Compensation declare negotiations: Forcibly retired Laurentian prof expects to obtain ‘peanuts’

LU, union officials are currently negotiating a separate application process for terminated employees

A Laurentian University professor who lost his job as part of the university’s bankruptcy restructuring earlier this spring says he’s expecting “basically peanuts” when he finally sees some of the severance pay he owes.

“That was the message that was unmistakable from the start,” says Jean-Charles Cachon, who taught business at Laurentian until he had to retire this spring due to the university’s cuts.

“We have been told that since February. The term used was cents on the dollar. But there is no indication of whether it will be half a cent or two cents. I mean, basically there will be nothing for people who help shape this institution.

“I’m not expecting anything really substantial, and unfortunately for people who are in the middle of their careers and should have received adequate compensation, this is unfortunately not going to happen.

“That’s the worst part of all of this. There is no way people can win anything back. “

Cachon, now known as a professor emeritus in the Faculty of Management, is also the former Secretary-Treasurer of the Laurentian University Faculty Association (or LUFA). also reached out to LUFA President Fabrice Colin but had not heard from until this article was published.

Cachon said he wasn’t expecting any money from his former employer until 2022. “If we talk about payments and whenever people get even the smallest possible amount of compensation, that won’t happen until next year,” he said.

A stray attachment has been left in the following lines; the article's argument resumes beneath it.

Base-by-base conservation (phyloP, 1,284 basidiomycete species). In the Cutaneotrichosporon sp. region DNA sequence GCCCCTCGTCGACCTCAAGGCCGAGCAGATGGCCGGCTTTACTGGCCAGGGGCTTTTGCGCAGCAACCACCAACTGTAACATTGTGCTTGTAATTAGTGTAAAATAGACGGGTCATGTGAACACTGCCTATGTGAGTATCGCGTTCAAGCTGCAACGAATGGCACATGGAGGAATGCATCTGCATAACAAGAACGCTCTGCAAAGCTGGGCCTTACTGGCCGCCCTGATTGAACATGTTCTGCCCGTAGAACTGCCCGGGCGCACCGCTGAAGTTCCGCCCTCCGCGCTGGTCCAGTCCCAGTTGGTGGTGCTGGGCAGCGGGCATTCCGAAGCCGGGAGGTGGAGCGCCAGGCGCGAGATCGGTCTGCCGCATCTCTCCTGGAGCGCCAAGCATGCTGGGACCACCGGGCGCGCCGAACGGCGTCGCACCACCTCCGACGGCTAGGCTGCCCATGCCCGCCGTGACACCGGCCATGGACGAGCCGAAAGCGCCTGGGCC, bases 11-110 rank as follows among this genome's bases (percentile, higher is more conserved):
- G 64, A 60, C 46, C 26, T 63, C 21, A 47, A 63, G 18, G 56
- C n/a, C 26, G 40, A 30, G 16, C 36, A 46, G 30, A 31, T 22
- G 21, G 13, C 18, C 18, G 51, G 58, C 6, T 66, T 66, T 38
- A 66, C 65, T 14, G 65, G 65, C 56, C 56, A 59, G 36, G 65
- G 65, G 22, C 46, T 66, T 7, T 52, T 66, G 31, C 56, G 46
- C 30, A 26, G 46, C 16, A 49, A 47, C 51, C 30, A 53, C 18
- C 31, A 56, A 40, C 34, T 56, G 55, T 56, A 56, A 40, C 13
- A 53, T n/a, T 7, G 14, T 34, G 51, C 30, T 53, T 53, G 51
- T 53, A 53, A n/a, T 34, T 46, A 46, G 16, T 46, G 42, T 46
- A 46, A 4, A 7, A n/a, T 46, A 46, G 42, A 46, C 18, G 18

University lawyers and unions representing the 194 laid-off full-time workers are still negotiating the methodology by which workers’ compensation claims are calculated.

The workforce laid off by Laurentian this spring includes 116 full-time faculty positions (members of LUFA), 41 unionized staff (members of the Laurentian University Staff Union or LUSU) and 37 non-union positions (including 24 in management and Leading position).

Former Laurentian employees seeking their severance pay will face a different process than Laurentian’s other creditors, who have been asked to file claims against the university by July 30th.

A court order issued in late May under the Laurentians Companies’ Creditors Arrangement Act (CCAA) states that Laurentian’s attorneys should return an application to the court on how to deal with employees by July 30th at the latest.

The application requests approval of the methodology for employee compensation claims, as well as the process for notifying employees and claims handling.

Union officials tell that claims will be filed against Laurentian on behalf of the laid-off workers once the methodology is in place.

Laurentian University Staff Union (LUSU) President Tom Fenske said he believes the parties are “close” to developing a compensation methodology.

“We are still talking to our lawyers about what this will look like,” he said.

Once this is achieved, the first step is to determine how much is actually owed to employees and the second is how much to distribute in the pot.

“You have to remember that they’re in there with banks and all sorts of other groups, right?” Said Fenske.

He said he had let his members know that a lawsuit was being filed on their behalf and “no one will miss a deadline … we will make sure of that on our side”.

Cachon said the CCAA process, which was developed for private companies, is completely inadequate for universities to work.

He said his personal opinion was that both the federal and provincial governments threw Laurentian under the bus.

“They spend billions of dollars on private companies,” he said. “If we’re being treated like a private company, why don’t they save us too? There are so many contradictions to what is going on right now. That’s crazy.”

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